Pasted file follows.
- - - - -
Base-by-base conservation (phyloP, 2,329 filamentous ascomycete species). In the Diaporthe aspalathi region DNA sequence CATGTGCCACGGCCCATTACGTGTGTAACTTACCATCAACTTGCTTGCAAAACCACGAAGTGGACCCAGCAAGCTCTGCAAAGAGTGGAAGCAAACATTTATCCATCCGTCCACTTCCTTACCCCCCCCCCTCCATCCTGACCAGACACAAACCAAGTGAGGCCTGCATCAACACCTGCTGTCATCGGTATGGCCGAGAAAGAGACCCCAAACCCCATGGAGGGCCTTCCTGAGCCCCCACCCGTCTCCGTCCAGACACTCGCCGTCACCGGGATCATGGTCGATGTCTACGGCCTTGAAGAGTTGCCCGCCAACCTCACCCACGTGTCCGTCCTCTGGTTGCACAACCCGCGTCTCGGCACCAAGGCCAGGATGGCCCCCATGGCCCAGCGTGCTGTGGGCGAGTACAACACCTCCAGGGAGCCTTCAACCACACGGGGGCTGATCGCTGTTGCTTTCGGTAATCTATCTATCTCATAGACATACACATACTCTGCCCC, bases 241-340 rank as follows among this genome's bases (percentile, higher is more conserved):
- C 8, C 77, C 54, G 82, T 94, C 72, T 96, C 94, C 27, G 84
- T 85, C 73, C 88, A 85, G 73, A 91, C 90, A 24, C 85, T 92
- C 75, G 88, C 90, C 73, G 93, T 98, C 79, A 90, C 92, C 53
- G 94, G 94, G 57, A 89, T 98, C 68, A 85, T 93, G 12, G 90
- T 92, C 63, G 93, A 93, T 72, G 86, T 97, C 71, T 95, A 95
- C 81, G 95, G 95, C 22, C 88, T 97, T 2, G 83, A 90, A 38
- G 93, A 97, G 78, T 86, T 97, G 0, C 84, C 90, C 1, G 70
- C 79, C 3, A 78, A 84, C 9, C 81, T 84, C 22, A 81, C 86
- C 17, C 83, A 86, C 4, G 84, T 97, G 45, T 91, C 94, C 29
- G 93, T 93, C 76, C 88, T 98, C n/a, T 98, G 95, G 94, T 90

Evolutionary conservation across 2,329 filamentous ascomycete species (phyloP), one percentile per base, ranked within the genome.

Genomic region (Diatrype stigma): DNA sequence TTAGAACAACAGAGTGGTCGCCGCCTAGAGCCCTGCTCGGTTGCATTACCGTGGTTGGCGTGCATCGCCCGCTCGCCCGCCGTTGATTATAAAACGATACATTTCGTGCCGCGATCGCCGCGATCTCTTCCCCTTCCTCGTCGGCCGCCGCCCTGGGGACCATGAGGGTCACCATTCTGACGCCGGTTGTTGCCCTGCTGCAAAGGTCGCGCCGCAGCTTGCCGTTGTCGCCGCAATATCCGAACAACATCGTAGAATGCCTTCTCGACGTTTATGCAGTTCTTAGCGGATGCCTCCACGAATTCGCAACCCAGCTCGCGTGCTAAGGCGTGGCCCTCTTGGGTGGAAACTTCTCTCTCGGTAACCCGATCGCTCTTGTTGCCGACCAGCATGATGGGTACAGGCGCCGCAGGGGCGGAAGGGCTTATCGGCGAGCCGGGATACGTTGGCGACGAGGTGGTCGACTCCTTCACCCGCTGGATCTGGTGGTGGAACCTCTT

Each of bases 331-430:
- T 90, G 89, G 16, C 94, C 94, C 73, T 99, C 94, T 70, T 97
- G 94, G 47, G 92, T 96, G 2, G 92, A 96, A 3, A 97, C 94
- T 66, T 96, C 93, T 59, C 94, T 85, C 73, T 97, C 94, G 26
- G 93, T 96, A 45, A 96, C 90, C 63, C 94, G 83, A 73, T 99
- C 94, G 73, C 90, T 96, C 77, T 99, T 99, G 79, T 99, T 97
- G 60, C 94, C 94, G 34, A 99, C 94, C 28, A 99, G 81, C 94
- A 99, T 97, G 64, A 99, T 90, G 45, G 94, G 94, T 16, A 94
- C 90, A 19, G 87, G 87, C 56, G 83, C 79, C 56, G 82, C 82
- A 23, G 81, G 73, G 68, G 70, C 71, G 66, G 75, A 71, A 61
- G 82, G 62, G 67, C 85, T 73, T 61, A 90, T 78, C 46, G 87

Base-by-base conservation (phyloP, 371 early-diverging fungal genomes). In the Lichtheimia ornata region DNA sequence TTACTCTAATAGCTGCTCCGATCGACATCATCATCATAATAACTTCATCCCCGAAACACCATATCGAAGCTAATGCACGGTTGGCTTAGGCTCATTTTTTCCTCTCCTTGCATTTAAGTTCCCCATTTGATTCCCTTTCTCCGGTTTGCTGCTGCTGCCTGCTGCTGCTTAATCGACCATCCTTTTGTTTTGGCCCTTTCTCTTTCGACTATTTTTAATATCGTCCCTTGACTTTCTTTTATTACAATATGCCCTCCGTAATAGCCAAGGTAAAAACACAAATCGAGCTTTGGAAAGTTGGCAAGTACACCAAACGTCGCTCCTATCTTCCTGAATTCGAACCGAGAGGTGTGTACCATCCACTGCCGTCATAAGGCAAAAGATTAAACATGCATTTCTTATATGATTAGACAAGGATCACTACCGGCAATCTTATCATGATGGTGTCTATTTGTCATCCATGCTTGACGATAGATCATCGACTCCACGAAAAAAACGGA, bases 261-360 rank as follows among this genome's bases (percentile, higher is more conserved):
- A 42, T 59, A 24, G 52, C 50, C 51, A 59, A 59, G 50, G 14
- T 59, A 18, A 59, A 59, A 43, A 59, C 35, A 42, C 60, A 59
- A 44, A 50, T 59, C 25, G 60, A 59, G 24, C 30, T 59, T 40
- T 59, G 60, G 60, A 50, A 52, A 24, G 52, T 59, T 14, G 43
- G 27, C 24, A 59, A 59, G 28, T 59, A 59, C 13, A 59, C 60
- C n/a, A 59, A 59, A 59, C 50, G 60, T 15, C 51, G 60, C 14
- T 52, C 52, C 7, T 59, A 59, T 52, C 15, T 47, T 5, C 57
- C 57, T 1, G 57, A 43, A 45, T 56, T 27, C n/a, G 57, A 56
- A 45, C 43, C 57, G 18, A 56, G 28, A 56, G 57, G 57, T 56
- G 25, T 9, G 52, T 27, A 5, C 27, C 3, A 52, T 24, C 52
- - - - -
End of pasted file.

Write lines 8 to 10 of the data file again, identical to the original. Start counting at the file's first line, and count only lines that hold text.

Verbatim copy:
- G 93, A 97, G 78, T 86, T 97, G 0, C 84, C 90, C 1, G 70
- C 79, C 3, A 78, A 84, C 9, C 81, T 84, C 22, A 81, C 86
- C 17, C 83, A 86, C 4, G 84, T 97, G 45, T 91, C 94, C 29